limited data that address the frequency and interval of progression from low-grade to high-grade dysplasia
to invasive carcinoma. All of these problems (and more) have led to a search for other markers of carcinoma
risk in UC. Ideally, such a marker would be more objective than the recognition of dysplasia and provide a
high predictive value for the development of carcinoma, while still being associated with a low rate of
synchronous carcinoma.32 Such a "magic bullet" marker has not yet been found, and thus the morphologic
recognition of dysplasia still remains the best marker of increased cancer risk.
Controversies in Management
There are really three choices for managing patients with long-standing, extensive UC, all of which are
associated with pros and cons. One could choose to ignore the risk of dysplasia/cancer entirely or follow
the patient clinically, reserving colonoscopy for when new symptoms arise. It does not make sense to
perform surveillance colonoscopy if the patient is unwilling or unable to undergo definitive therapy once
the surveillance goal (dysplasia) has been achieved. Since most patients with UC do not develop dysplasia
or carcinoma, this alternative is reasonable for patients who are not surgical candidates or who are
elderly, since it is unlikely that dysplasia or carcinoma would arise within the remainder of the patient's
life, particularly if screening colonoscopy is negative for dysplasia.33
Prophylactic colectomy has also been advocated as a possible mode of management in these patients.
Certainly, this alternative has the advantage of eliminating the risk of the development of carcinoma,
avoids the morbidity and mortality associated with possible development of fulminant colitis and eliminates
the need for surveillance colonoscopy. The advent of the ileal pouch-anal anastomosis procedure has made
prophylactic colectomy a more attractive option to some patients, particularly young patients who have years
of UC-related symptoms and surveillance colonoscopy to endure. Furthermore, prospective studies have shown
that patients regard their quality of life as improved following definitive surgical treatment.34 On the
other hand, one could argue that this is a radical procedure for an individual patient who, statistically
speaking, is unlikely to ever develop dysplasia or carcinoma. In addition, there is morbidity associated
with major abdominal surgery as well as complications (pouchitis, anastomotic leak, fistula) which may occur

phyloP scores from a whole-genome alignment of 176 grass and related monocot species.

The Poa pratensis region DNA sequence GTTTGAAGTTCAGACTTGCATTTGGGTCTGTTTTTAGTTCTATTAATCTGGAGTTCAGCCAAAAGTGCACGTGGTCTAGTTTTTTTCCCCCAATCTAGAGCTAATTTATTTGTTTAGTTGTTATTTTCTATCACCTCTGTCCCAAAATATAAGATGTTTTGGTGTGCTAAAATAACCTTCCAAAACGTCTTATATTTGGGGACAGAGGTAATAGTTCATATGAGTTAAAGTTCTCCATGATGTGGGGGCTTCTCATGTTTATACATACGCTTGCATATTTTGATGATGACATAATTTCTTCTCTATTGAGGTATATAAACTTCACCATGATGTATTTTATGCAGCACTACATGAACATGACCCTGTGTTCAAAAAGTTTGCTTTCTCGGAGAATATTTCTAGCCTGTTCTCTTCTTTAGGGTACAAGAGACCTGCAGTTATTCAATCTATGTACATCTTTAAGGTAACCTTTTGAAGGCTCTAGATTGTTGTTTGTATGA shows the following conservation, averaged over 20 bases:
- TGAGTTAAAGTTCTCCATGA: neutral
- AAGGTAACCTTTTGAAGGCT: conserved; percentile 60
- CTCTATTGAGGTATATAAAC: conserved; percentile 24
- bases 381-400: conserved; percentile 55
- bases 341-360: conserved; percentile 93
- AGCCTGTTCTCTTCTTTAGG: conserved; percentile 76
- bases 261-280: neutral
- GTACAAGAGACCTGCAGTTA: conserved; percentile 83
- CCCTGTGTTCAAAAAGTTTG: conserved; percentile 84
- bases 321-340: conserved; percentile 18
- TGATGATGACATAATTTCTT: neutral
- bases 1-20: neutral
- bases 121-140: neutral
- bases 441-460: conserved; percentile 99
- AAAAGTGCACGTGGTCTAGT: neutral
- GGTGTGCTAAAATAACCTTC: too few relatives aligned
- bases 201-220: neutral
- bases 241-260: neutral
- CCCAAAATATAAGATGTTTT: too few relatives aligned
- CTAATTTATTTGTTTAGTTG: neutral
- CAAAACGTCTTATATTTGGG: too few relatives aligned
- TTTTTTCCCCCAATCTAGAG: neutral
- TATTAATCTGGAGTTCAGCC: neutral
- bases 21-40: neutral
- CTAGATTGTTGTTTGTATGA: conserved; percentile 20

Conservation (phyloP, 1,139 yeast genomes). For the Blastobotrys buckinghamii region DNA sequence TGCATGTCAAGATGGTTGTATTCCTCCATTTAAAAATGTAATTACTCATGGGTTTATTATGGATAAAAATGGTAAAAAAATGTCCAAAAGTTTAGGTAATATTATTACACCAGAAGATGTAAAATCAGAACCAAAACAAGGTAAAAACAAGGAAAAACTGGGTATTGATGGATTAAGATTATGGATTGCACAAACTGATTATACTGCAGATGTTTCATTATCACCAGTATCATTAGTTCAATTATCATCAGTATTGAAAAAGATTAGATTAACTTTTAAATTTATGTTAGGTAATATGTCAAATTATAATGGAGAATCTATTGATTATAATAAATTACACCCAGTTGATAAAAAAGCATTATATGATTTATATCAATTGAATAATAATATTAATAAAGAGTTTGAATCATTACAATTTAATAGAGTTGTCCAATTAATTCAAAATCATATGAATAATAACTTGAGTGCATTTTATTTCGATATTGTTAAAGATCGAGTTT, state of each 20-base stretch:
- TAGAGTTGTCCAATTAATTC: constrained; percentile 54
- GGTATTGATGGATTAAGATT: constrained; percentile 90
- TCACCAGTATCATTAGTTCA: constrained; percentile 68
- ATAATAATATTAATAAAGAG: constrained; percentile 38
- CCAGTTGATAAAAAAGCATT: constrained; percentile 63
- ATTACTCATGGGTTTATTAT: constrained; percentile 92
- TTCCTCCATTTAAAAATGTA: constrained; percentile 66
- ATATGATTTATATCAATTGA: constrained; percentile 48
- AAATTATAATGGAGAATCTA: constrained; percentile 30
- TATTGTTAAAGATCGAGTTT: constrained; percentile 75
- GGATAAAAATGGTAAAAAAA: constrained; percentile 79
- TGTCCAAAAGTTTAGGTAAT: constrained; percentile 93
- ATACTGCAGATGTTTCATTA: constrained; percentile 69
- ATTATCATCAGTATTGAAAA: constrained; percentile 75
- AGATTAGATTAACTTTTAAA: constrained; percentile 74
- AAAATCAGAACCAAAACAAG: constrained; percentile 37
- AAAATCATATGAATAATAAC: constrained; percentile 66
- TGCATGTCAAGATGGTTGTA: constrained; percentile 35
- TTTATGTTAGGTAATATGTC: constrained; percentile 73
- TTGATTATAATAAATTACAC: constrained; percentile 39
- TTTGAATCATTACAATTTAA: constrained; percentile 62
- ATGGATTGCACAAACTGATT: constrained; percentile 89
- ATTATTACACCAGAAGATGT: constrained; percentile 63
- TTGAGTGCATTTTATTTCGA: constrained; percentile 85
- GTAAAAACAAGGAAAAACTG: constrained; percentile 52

in the surgically constructed pouch. Since there have been no controlled trials that compare survival in
patients with UC treated with either prophylactic colectomy or colonoscopic surveillance, there is no direct
evidence to support the effectiveness of one over the other. Provenzale et al utilized decision analysis
that involves a systematic evaluation of the risks and benefits of a potential strategy to determine if
there is any survival advantage with either form of management.35 These authors found that prophylactic
colectomy would increase life expectancy by 2-10 months compared with surveillance and by 1.1-1.4 years
compared with no surveillance. Surveillance colonoscopy would increase life expectancy by 7 months-1.2
years when compared with no surveillance. This form of analysis requires a certain number of assumptions
that may or may not be valid, and the clinical utility of such an analysis is yet to be determined.
Finally, there are pros and cons associated with colonoscopic surveillance in the management of these
patients. There are limited prospective data available that assess the efficacy of surveillance in reducing
cancer risk and decreasing mortality from IBD-associated carcinoma. Axon recently analyzed the data from 12
studies of colonoscopic surveillance in UC and provided a strong argument against the efficacy of
colonoscopic surveillance.36 From these 12 studies, 1916 patients were evaluated with 3807 colonoscopies,
and only 92 cancers were detected, only 52 (57%) of which were Dukes' A or B (potential surgical cures).
Only 11 (12%) Dukes' A or B cancers were detected on surveillance colonoscopies. Since these results are
derived from centers with a strong interest and expertise in the management of UC, one would expect results
to be even more disappointing from non-academic centers. More recently, Karlen et al 37 reported that
colonoscopic surveillance may be associated with a decreased risk of death from colorectal carcinoma in
patients with long standing UC.
Although further studies are required to fully elucidate the cost/benefit ratio of colonoscopic
surveillance, at the current time most gastroenterologists recommend this strategy to high-risk UC patients.
At the Cleveland Clinic Foundation, we adhere to the following protocol with respect to patient management:
Patients with extensive colitis who have had disease for more than 7-10 years are followed with regular